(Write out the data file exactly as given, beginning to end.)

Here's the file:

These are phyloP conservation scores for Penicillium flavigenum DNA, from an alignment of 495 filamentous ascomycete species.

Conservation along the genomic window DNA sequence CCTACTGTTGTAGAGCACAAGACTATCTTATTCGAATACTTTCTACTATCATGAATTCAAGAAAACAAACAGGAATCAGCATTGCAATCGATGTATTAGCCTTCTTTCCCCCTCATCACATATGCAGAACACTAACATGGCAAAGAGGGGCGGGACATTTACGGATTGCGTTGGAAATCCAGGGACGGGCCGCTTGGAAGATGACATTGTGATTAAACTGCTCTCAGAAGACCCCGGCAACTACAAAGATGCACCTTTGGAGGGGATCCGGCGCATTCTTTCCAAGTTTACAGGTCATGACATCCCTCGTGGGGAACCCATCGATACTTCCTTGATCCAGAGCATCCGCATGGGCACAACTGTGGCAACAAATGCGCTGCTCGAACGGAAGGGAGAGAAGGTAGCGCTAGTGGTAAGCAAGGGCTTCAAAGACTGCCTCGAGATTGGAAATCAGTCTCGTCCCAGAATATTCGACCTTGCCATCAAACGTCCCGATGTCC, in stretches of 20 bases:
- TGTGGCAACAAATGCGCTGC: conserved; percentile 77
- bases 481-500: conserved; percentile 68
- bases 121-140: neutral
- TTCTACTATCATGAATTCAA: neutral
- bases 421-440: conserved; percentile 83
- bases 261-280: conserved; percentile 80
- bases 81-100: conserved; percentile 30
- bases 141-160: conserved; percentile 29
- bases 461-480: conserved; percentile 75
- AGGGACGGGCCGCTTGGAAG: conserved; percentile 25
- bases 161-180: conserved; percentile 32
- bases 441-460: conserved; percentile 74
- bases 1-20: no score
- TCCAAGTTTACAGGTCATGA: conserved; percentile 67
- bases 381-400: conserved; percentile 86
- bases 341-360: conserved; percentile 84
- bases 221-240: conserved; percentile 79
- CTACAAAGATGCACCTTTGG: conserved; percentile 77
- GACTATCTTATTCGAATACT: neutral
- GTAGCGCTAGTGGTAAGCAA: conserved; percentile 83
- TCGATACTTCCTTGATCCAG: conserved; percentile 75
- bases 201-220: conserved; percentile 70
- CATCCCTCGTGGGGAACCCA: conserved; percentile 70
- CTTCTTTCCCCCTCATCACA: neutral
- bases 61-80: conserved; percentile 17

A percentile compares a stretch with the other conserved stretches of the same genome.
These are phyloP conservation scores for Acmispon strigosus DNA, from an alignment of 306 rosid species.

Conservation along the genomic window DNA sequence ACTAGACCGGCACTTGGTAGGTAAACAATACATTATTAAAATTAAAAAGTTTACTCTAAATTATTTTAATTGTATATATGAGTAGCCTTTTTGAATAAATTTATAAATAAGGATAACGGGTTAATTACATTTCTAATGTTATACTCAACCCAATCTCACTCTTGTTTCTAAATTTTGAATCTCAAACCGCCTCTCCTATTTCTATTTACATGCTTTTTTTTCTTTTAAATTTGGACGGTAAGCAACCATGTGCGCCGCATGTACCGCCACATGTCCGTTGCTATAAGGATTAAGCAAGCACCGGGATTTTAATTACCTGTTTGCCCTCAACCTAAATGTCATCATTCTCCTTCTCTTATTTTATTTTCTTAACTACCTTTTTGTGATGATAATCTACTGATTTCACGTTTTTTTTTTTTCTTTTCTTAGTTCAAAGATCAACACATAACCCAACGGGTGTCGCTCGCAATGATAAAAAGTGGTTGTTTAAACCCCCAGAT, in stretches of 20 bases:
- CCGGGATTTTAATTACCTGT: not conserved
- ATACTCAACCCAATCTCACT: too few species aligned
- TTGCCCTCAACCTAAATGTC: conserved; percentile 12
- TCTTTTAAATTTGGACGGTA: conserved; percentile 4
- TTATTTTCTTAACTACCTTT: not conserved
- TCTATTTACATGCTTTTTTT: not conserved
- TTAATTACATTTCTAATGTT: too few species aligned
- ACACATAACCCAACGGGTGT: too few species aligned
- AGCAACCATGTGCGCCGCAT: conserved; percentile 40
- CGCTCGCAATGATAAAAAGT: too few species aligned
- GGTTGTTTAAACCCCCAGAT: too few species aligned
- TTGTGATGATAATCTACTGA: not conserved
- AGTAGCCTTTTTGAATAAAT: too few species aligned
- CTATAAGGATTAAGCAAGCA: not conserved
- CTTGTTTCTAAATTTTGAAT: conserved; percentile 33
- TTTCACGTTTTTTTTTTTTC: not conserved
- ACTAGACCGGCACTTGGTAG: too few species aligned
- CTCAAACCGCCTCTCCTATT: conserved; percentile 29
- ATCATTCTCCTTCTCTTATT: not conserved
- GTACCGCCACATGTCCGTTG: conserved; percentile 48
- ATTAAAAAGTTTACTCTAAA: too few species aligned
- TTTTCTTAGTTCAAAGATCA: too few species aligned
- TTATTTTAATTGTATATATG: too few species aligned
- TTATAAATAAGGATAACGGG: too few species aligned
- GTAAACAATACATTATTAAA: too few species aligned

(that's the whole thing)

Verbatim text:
These are phyloP conservation scores for Penicillium flavigenum DNA, from an alignment of 495 filamentous ascomycete species.

Conservation along the genomic window DNA sequence CCTACTGTTGTAGAGCACAAGACTATCTTATTCGAATACTTTCTACTATCATGAATTCAAGAAAACAAACAGGAATCAGCATTGCAATCGATGTATTAGCCTTCTTTCCCCCTCATCACATATGCAGAACACTAACATGGCAAAGAGGGGCGGGACATTTACGGATTGCGTTGGAAATCCAGGGACGGGCCGCTTGGAAGATGACATTGTGATTAAACTGCTCTCAGAAGACCCCGGCAACTACAAAGATGCACCTTTGGAGGGGATCCGGCGCATTCTTTCCAAGTTTACAGGTCATGACATCCCTCGTGGGGAACCCATCGATACTTCCTTGATCCAGAGCATCCGCATGGGCACAACTGTGGCAACAAATGCGCTGCTCGAACGGAAGGGAGAGAAGGTAGCGCTAGTGGTAAGCAAGGGCTTCAAAGACTGCCTCGAGATTGGAAATCAGTCTCGTCCCAGAATATTCGACCTTGCCATCAAACGTCCCGATGTCC, in stretches of 20 bases:
- TGTGGCAACAAATGCGCTGC: conserved; percentile 77
- bases 481-500: conserved; percentile 68
- bases 121-140: neutral
- TTCTACTATCATGAATTCAA: neutral
- bases 421-440: conserved; percentile 83
- bases 261-280: conserved; percentile 80
- bases 81-100: conserved; percentile 30
- bases 141-160: conserved; percentile 29
- bases 461-480: conserved; percentile 75
- AGGGACGGGCCGCTTGGAAG: conserved; percentile 25
- bases 161-180: conserved; percentile 32
- bases 441-460: conserved; percentile 74
- bases 1-20: no score
- TCCAAGTTTACAGGTCATGA: conserved; percentile 67
- bases 381-400: conserved; percentile 86
- bases 341-360: conserved; percentile 84
- bases 221-240: conserved; percentile 79
- CTACAAAGATGCACCTTTGG: conserved; percentile 77
- GACTATCTTATTCGAATACT: neutral
- GTAGCGCTAGTGGTAAGCAA: conserved; percentile 83
- TCGATACTTCCTTGATCCAG: conserved; percentile 75
- bases 201-220: conserved; percentile 70
- CATCCCTCGTGGGGAACCCA: conserved; percentile 70
- CTTCTTTCCCCCTCATCACA: neutral
- bases 61-80: conserved; percentile 17

A percentile compares a stretch with the other conserved stretches of the same genome.
These are phyloP conservation scores for Acmispon strigosus DNA, from an alignment of 306 rosid species.

Conservation along the genomic window DNA sequence ACTAGACCGGCACTTGGTAGGTAAACAATACATTATTAAAATTAAAAAGTTTACTCTAAATTATTTTAATTGTATATATGAGTAGCCTTTTTGAATAAATTTATAAATAAGGATAACGGGTTAATTACATTTCTAATGTTATACTCAACCCAATCTCACTCTTGTTTCTAAATTTTGAATCTCAAACCGCCTCTCCTATTTCTATTTACATGCTTTTTTTTCTTTTAAATTTGGACGGTAAGCAACCATGTGCGCCGCATGTACCGCCACATGTCCGTTGCTATAAGGATTAAGCAAGCACCGGGATTTTAATTACCTGTTTGCCCTCAACCTAAATGTCATCATTCTCCTTCTCTTATTTTATTTTCTTAACTACCTTTTTGTGATGATAATCTACTGATTTCACGTTTTTTTTTTTTCTTTTCTTAGTTCAAAGATCAACACATAACCCAACGGGTGTCGCTCGCAATGATAAAAAGTGGTTGTTTAAACCCCCAGAT, in stretches of 20 bases:
- CCGGGATTTTAATTACCTGT: not conserved
- ATACTCAACCCAATCTCACT: too few species aligned
- TTGCCCTCAACCTAAATGTC: conserved; percentile 12
- TCTTTTAAATTTGGACGGTA: conserved; percentile 4
- TTATTTTCTTAACTACCTTT: not conserved
- TCTATTTACATGCTTTTTTT: not conserved
- TTAATTACATTTCTAATGTT: too few species aligned
- ACACATAACCCAACGGGTGT: too few species aligned
- AGCAACCATGTGCGCCGCAT: conserved; percentile 40
- CGCTCGCAATGATAAAAAGT: too few species aligned
- GGTTGTTTAAACCCCCAGAT: too few species aligned
- TTGTGATGATAATCTACTGA: not conserved
- AGTAGCCTTTTTGAATAAAT: too few species aligned
- CTATAAGGATTAAGCAAGCA: not conserved
- CTTGTTTCTAAATTTTGAAT: conserved; percentile 33
- TTTCACGTTTTTTTTTTTTC: not conserved
- ACTAGACCGGCACTTGGTAG: too few species aligned
- CTCAAACCGCCTCTCCTATT: conserved; percentile 29
- ATCATTCTCCTTCTCTTATT: not conserved
- GTACCGCCACATGTCCGTTG: conserved; percentile 48
- ATTAAAAAGTTTACTCTAAA: too few species aligned
- TTTTCTTAGTTCAAAGATCA: too few species aligned
- TTATTTTAATTGTATATATG: too few species aligned
- TTATAAATAAGGATAACGGG: too few species aligned
- GTAAACAATACATTATTAAA: too few species aligned